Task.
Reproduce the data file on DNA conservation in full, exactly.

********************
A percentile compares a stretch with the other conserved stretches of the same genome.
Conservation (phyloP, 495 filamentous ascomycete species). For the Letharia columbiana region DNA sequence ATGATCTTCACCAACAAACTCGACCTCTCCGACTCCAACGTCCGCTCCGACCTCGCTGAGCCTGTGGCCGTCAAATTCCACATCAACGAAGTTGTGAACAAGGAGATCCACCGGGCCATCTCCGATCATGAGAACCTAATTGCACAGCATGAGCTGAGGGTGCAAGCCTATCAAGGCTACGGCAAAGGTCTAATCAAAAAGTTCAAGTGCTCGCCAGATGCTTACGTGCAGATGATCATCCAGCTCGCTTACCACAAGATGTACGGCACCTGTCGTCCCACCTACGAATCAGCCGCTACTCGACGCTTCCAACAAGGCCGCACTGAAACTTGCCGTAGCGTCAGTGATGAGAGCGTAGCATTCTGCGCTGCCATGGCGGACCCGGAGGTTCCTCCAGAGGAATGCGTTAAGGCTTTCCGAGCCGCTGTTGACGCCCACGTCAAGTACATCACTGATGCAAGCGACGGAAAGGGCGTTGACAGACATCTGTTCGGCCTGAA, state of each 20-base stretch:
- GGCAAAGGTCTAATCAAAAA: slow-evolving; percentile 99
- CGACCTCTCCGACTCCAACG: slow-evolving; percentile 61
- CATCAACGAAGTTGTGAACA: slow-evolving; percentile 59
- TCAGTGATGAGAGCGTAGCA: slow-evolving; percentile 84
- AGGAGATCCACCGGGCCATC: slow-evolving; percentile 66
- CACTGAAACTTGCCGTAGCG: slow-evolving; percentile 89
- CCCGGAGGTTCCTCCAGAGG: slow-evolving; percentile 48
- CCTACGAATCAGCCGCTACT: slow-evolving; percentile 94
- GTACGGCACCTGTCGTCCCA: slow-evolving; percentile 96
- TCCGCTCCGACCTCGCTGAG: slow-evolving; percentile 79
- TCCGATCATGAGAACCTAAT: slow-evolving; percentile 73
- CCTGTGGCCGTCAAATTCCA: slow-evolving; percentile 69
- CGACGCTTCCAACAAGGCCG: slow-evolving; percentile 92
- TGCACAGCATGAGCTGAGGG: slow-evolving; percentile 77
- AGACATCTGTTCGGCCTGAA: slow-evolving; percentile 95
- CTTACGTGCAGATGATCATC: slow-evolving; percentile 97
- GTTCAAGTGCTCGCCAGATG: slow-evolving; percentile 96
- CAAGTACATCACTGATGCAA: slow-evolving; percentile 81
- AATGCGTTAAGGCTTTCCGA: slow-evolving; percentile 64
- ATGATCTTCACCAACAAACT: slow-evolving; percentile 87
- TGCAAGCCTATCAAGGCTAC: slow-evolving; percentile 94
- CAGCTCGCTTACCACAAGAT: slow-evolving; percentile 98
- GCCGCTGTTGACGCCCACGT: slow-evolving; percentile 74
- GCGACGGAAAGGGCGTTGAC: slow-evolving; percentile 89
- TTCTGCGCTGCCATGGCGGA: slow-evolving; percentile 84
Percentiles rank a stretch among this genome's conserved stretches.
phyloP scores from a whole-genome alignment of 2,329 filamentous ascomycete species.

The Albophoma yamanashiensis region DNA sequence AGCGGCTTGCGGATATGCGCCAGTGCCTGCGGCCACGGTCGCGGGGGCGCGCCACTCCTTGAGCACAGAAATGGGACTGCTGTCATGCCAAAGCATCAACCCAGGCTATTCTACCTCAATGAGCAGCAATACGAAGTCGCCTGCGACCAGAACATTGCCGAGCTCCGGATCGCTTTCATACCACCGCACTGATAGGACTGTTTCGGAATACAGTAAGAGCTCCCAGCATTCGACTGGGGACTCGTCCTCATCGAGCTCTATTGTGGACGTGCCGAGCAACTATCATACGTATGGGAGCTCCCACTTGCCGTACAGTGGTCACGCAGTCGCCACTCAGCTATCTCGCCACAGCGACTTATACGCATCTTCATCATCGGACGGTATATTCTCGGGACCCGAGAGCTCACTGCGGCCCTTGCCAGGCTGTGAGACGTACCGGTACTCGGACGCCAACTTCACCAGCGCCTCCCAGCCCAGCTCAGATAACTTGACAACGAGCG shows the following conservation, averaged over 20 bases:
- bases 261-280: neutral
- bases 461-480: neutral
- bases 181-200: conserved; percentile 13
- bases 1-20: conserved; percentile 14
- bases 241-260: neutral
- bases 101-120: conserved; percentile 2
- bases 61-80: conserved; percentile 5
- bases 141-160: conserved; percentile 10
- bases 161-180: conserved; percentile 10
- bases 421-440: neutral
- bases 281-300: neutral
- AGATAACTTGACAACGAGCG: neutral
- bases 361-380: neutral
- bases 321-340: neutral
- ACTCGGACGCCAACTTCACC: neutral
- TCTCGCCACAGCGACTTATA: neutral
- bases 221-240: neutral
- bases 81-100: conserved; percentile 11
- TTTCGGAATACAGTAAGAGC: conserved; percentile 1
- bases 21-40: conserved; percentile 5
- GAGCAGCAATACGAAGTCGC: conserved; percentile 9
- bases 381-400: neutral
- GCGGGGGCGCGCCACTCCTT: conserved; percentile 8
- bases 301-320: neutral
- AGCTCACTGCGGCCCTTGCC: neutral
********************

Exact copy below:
A percentile compares a stretch with the other conserved stretches of the same genome.
Conservation (phyloP, 495 filamentous ascomycete species). For the Letharia columbiana region DNA sequence ATGATCTTCACCAACAAACTCGACCTCTCCGACTCCAACGTCCGCTCCGACCTCGCTGAGCCTGTGGCCGTCAAATTCCACATCAACGAAGTTGTGAACAAGGAGATCCACCGGGCCATCTCCGATCATGAGAACCTAATTGCACAGCATGAGCTGAGGGTGCAAGCCTATCAAGGCTACGGCAAAGGTCTAATCAAAAAGTTCAAGTGCTCGCCAGATGCTTACGTGCAGATGATCATCCAGCTCGCTTACCACAAGATGTACGGCACCTGTCGTCCCACCTACGAATCAGCCGCTACTCGACGCTTCCAACAAGGCCGCACTGAAACTTGCCGTAGCGTCAGTGATGAGAGCGTAGCATTCTGCGCTGCCATGGCGGACCCGGAGGTTCCTCCAGAGGAATGCGTTAAGGCTTTCCGAGCCGCTGTTGACGCCCACGTCAAGTACATCACTGATGCAAGCGACGGAAAGGGCGTTGACAGACATCTGTTCGGCCTGAA, state of each 20-base stretch:
- GGCAAAGGTCTAATCAAAAA: slow-evolving; percentile 99
- CGACCTCTCCGACTCCAACG: slow-evolving; percentile 61
- CATCAACGAAGTTGTGAACA: slow-evolving; percentile 59
- TCAGTGATGAGAGCGTAGCA: slow-evolving; percentile 84
- AGGAGATCCACCGGGCCATC: slow-evolving; percentile 66
- CACTGAAACTTGCCGTAGCG: slow-evolving; percentile 89
- CCCGGAGGTTCCTCCAGAGG: slow-evolving; percentile 48
- CCTACGAATCAGCCGCTACT: slow-evolving; percentile 94
- GTACGGCACCTGTCGTCCCA: slow-evolving; percentile 96
- TCCGCTCCGACCTCGCTGAG: slow-evolving; percentile 79
- TCCGATCATGAGAACCTAAT: slow-evolving; percentile 73
- CCTGTGGCCGTCAAATTCCA: slow-evolving; percentile 69
- CGACGCTTCCAACAAGGCCG: slow-evolving; percentile 92
- TGCACAGCATGAGCTGAGGG: slow-evolving; percentile 77
- AGACATCTGTTCGGCCTGAA: slow-evolving; percentile 95
- CTTACGTGCAGATGATCATC: slow-evolving; percentile 97
- GTTCAAGTGCTCGCCAGATG: slow-evolving; percentile 96
- CAAGTACATCACTGATGCAA: slow-evolving; percentile 81
- AATGCGTTAAGGCTTTCCGA: slow-evolving; percentile 64
- ATGATCTTCACCAACAAACT: slow-evolving; percentile 87
- TGCAAGCCTATCAAGGCTAC: slow-evolving; percentile 94
- CAGCTCGCTTACCACAAGAT: slow-evolving; percentile 98
- GCCGCTGTTGACGCCCACGT: slow-evolving; percentile 74
- GCGACGGAAAGGGCGTTGAC: slow-evolving; percentile 89
- TTCTGCGCTGCCATGGCGGA: slow-evolving; percentile 84
Percentiles rank a stretch among this genome's conserved stretches.
phyloP scores from a whole-genome alignment of 2,329 filamentous ascomycete species.

The Albophoma yamanashiensis region DNA sequence AGCGGCTTGCGGATATGCGCCAGTGCCTGCGGCCACGGTCGCGGGGGCGCGCCACTCCTTGAGCACAGAAATGGGACTGCTGTCATGCCAAAGCATCAACCCAGGCTATTCTACCTCAATGAGCAGCAATACGAAGTCGCCTGCGACCAGAACATTGCCGAGCTCCGGATCGCTTTCATACCACCGCACTGATAGGACTGTTTCGGAATACAGTAAGAGCTCCCAGCATTCGACTGGGGACTCGTCCTCATCGAGCTCTATTGTGGACGTGCCGAGCAACTATCATACGTATGGGAGCTCCCACTTGCCGTACAGTGGTCACGCAGTCGCCACTCAGCTATCTCGCCACAGCGACTTATACGCATCTTCATCATCGGACGGTATATTCTCGGGACCCGAGAGCTCACTGCGGCCCTTGCCAGGCTGTGAGACGTACCGGTACTCGGACGCCAACTTCACCAGCGCCTCCCAGCCCAGCTCAGATAACTTGACAACGAGCG shows the following conservation, averaged over 20 bases:
- bases 261-280: neutral
- bases 461-480: neutral
- bases 181-200: conserved; percentile 13
- bases 1-20: conserved; percentile 14
- bases 241-260: neutral
- bases 101-120: conserved; percentile 2
- bases 61-80: conserved; percentile 5
- bases 141-160: conserved; percentile 10
- bases 161-180: conserved; percentile 10
- bases 421-440: neutral
- bases 281-300: neutral
- AGATAACTTGACAACGAGCG: neutral
- bases 361-380: neutral
- bases 321-340: neutral
- ACTCGGACGCCAACTTCACC: neutral
- TCTCGCCACAGCGACTTATA: neutral
- bases 221-240: neutral
- bases 81-100: conserved; percentile 11
- TTTCGGAATACAGTAAGAGC: conserved; percentile 1
- bases 21-40: conserved; percentile 5
- GAGCAGCAATACGAAGTCGC: conserved; percentile 9
- bases 381-400: neutral
- GCGGGGGCGCGCCACTCCTT: conserved; percentile 8
- bases 301-320: neutral
- AGCTCACTGCGGCCCTTGCC: neutral